Not only may hearing loss cause depression in older adults, but early treatment may delay the onset of the debilitating mental health condition, new research suggests.
That’s according to investigators from the University of Manchester in the United Kingdom, who said that their new study may lay to rest more than 40 years of argument in the research community on whether hearing loss directly causes depression.
The researchers analyzed the full dataset from more than 74,000 participants aged 50 to 89 years from the English Longitudinal Study of Aging, 2002 to 2017. They looked at how quality of life and wealth affected the relationship between depression and hearing loss, among other factors.
Results showed strong evidence that hearing loss may act as a cause of depression in older people, reported Dalia Tsimpida, Ph.D. And notably, socioeconomic status appeared to play an important role in the effect hearing aids had on alleviating depression — the first time this association has been shown, the investigators reported. Members of poorer socioeconomic groups derived more benefit from hearing aids than their wealthier peers.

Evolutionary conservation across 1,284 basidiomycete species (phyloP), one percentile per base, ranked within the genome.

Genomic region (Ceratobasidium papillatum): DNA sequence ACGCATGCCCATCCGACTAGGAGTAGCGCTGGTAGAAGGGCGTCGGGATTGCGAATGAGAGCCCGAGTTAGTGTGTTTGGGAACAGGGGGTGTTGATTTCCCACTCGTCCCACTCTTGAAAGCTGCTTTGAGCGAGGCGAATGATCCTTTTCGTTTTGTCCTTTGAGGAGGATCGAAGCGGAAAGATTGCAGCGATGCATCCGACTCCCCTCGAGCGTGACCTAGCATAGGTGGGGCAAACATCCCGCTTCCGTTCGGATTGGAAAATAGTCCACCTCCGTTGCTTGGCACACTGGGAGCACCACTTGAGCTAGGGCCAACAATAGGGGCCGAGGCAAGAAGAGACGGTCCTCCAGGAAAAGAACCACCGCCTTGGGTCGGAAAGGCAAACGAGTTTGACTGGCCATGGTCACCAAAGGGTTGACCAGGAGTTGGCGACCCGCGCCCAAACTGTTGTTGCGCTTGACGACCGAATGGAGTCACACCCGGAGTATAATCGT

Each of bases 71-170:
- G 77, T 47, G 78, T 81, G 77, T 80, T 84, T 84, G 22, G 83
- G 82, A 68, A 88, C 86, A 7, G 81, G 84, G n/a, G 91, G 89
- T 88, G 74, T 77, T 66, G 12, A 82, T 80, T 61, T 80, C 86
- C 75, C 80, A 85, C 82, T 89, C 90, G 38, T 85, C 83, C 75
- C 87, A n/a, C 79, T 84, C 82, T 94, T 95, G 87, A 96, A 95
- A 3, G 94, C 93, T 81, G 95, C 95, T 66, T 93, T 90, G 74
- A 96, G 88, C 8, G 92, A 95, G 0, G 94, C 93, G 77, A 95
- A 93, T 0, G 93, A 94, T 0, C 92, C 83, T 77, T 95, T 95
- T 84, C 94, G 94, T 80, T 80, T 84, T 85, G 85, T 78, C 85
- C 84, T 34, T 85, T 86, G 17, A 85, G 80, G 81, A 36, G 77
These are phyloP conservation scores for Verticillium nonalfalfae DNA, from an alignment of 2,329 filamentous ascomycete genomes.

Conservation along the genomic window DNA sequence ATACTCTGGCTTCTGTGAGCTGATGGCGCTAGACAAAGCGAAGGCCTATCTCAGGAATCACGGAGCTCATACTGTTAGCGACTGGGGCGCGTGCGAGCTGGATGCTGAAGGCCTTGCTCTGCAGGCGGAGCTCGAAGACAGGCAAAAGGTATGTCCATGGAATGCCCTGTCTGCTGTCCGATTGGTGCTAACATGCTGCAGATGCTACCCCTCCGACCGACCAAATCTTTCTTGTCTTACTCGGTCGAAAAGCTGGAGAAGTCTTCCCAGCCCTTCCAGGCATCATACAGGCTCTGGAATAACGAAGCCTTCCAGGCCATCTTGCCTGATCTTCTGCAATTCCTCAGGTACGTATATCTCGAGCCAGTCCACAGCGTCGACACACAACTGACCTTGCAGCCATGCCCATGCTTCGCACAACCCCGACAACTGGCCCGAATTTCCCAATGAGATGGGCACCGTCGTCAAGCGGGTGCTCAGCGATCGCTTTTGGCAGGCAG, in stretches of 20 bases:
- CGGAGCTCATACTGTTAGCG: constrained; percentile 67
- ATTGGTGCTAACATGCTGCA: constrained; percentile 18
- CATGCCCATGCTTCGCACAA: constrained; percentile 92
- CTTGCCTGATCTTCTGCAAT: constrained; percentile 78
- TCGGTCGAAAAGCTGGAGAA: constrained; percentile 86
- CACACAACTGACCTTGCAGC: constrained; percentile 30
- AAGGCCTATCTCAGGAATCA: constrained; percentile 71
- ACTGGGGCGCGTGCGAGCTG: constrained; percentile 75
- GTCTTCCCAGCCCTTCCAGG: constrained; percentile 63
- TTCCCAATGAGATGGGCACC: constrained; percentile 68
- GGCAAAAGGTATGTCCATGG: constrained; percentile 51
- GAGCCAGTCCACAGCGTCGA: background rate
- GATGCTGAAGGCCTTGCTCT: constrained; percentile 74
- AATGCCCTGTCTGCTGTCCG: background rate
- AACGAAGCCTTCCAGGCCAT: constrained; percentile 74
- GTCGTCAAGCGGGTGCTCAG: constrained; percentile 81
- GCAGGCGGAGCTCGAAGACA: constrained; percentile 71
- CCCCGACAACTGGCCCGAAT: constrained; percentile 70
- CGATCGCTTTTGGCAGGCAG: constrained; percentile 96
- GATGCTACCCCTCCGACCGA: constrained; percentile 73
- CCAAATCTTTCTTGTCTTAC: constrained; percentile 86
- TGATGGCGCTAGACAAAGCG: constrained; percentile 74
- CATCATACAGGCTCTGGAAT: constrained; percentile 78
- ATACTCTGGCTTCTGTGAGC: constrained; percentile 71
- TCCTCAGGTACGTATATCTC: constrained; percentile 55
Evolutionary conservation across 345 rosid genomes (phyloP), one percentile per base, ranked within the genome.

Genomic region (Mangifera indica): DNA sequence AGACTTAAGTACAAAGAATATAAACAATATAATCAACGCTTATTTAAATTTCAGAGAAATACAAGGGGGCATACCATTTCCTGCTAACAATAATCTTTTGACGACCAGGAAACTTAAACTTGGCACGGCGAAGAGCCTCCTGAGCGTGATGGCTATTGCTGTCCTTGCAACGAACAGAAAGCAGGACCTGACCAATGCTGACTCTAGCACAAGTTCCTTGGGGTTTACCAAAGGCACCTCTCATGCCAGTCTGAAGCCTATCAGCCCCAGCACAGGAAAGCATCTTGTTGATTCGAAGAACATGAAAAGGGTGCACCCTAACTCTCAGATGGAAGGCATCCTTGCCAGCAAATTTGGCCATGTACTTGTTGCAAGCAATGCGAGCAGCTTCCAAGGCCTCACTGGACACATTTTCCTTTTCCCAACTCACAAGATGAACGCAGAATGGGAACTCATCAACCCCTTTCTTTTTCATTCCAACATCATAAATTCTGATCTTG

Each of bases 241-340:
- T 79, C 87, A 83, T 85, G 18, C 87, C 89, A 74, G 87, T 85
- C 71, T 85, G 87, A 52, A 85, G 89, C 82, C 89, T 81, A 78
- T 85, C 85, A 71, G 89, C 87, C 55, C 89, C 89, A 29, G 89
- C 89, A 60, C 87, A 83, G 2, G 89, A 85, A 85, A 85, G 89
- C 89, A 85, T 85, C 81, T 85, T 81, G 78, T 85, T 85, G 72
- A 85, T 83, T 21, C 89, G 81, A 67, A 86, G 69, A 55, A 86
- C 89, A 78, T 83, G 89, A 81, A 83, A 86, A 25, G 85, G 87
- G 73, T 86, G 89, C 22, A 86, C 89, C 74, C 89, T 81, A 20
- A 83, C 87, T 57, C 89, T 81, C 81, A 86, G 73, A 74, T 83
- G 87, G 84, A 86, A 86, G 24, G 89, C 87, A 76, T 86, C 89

“Our study shows that hearing loss poses a substantial risk for depressive symptoms in older adults, especially those who experience socioeconomic inequalities,” Tsimpida and colleagues said.
Early detection of hearing loss in primary care routine assessments may not only promote better hearing health but also prevent or delay the onset of depression, the authors proposed.
“Increasing the hearing loss treatment rate could be one effective strategy for risk reduction of depression, given the high prevalence of hearing loss in older age and its low treatment levels,” they concluded.
Full findings were published in the journal Social Psychiatry and Psychiatric Epidemiology.